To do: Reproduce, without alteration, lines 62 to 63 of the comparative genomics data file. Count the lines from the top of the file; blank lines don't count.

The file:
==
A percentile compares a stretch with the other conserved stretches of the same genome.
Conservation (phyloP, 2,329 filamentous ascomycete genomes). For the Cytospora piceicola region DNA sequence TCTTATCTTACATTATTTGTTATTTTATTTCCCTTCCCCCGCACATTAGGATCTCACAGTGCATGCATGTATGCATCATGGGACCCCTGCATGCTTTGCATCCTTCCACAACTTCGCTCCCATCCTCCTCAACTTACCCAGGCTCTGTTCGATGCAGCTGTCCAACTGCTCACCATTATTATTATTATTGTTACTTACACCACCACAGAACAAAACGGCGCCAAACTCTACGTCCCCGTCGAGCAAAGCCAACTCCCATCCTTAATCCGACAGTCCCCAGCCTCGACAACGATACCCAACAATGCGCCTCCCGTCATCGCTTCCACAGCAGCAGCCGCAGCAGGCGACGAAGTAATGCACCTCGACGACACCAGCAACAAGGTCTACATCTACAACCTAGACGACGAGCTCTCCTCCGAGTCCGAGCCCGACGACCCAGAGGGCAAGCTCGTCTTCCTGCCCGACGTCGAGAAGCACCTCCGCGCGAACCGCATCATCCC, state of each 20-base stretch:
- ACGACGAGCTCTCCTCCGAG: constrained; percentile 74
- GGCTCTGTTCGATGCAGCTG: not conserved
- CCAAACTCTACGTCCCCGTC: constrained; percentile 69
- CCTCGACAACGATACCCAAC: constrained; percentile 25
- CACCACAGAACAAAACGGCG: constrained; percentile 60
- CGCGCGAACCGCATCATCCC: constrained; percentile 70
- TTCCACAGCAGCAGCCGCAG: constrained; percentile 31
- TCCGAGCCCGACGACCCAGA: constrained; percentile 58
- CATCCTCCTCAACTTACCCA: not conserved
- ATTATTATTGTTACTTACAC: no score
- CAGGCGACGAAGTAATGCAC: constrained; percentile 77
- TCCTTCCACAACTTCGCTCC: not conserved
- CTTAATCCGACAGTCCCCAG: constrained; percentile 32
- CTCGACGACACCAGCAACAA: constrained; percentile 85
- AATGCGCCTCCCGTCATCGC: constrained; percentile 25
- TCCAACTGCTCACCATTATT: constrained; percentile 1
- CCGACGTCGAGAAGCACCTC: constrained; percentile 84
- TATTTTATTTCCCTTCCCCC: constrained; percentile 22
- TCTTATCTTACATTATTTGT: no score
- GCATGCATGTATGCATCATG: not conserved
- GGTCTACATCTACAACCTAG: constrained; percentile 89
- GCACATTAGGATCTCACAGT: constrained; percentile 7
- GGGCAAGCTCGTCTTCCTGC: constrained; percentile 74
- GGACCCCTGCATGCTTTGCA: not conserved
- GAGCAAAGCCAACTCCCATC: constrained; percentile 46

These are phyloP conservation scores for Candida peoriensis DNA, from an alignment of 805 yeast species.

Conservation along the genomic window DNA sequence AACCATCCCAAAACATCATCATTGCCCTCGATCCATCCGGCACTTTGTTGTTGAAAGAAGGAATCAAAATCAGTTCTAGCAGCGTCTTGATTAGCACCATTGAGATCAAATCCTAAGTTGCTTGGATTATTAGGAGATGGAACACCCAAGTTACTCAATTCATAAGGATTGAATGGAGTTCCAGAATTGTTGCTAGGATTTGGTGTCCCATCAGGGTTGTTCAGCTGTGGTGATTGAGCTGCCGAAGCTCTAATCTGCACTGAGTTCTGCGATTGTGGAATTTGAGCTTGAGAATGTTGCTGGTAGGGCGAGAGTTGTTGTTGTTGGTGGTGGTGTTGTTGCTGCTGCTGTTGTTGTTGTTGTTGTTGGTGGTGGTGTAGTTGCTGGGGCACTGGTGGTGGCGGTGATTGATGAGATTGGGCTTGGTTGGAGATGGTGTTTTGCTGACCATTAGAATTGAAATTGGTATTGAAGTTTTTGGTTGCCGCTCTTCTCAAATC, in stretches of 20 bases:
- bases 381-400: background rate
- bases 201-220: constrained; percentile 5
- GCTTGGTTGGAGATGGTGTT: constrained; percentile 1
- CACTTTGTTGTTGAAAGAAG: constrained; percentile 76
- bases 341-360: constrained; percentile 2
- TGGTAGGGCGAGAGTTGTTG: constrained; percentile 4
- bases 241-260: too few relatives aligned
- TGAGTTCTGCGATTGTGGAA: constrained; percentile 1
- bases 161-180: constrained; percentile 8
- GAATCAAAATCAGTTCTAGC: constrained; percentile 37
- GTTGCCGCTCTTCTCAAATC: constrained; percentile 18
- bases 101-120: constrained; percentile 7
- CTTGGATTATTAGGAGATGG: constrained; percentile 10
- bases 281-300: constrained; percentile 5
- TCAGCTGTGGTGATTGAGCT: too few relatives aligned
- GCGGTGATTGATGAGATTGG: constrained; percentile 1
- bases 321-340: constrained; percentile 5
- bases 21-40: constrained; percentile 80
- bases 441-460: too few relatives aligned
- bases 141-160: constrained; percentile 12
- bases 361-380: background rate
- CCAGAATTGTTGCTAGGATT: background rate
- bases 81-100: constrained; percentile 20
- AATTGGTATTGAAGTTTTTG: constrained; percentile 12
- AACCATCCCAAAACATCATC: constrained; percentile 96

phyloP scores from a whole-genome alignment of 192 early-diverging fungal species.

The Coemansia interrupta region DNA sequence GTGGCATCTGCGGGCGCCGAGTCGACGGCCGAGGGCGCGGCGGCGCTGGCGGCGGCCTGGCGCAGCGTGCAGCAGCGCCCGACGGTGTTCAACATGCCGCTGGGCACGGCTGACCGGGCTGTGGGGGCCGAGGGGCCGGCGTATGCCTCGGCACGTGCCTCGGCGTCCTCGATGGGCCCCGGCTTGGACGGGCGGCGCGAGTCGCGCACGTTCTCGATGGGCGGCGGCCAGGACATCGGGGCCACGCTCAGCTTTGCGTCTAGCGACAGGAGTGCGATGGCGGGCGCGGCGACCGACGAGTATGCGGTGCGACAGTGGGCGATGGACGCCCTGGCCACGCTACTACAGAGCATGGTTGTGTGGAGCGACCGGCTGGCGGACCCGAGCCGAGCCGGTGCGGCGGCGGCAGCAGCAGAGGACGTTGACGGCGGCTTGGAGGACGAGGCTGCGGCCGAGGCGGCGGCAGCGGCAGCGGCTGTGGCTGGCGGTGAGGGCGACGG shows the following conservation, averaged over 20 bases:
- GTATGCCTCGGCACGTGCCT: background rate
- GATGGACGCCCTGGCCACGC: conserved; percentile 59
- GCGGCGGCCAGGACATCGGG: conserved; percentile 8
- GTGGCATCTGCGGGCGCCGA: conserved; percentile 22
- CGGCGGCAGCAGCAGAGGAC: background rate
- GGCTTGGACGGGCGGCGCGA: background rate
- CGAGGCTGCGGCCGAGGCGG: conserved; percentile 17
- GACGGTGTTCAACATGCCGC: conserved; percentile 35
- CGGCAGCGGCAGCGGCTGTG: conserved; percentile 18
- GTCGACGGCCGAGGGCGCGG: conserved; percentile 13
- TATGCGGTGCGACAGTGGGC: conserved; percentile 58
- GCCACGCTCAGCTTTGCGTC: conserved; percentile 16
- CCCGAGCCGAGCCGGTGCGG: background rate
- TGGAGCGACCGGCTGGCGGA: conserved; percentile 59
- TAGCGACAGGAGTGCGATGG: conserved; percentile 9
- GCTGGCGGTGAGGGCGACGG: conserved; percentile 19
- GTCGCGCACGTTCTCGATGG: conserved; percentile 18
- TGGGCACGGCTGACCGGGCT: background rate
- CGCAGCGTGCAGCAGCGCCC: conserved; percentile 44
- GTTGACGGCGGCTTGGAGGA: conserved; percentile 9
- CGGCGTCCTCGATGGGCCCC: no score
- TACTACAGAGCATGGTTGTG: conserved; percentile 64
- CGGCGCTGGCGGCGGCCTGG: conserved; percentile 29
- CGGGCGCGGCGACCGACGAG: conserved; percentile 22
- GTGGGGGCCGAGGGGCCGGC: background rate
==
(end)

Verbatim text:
- GGCTTGGACGGGCGGCGCGA: background rate
- CGAGGCTGCGGCCGAGGCGG: conserved; percentile 17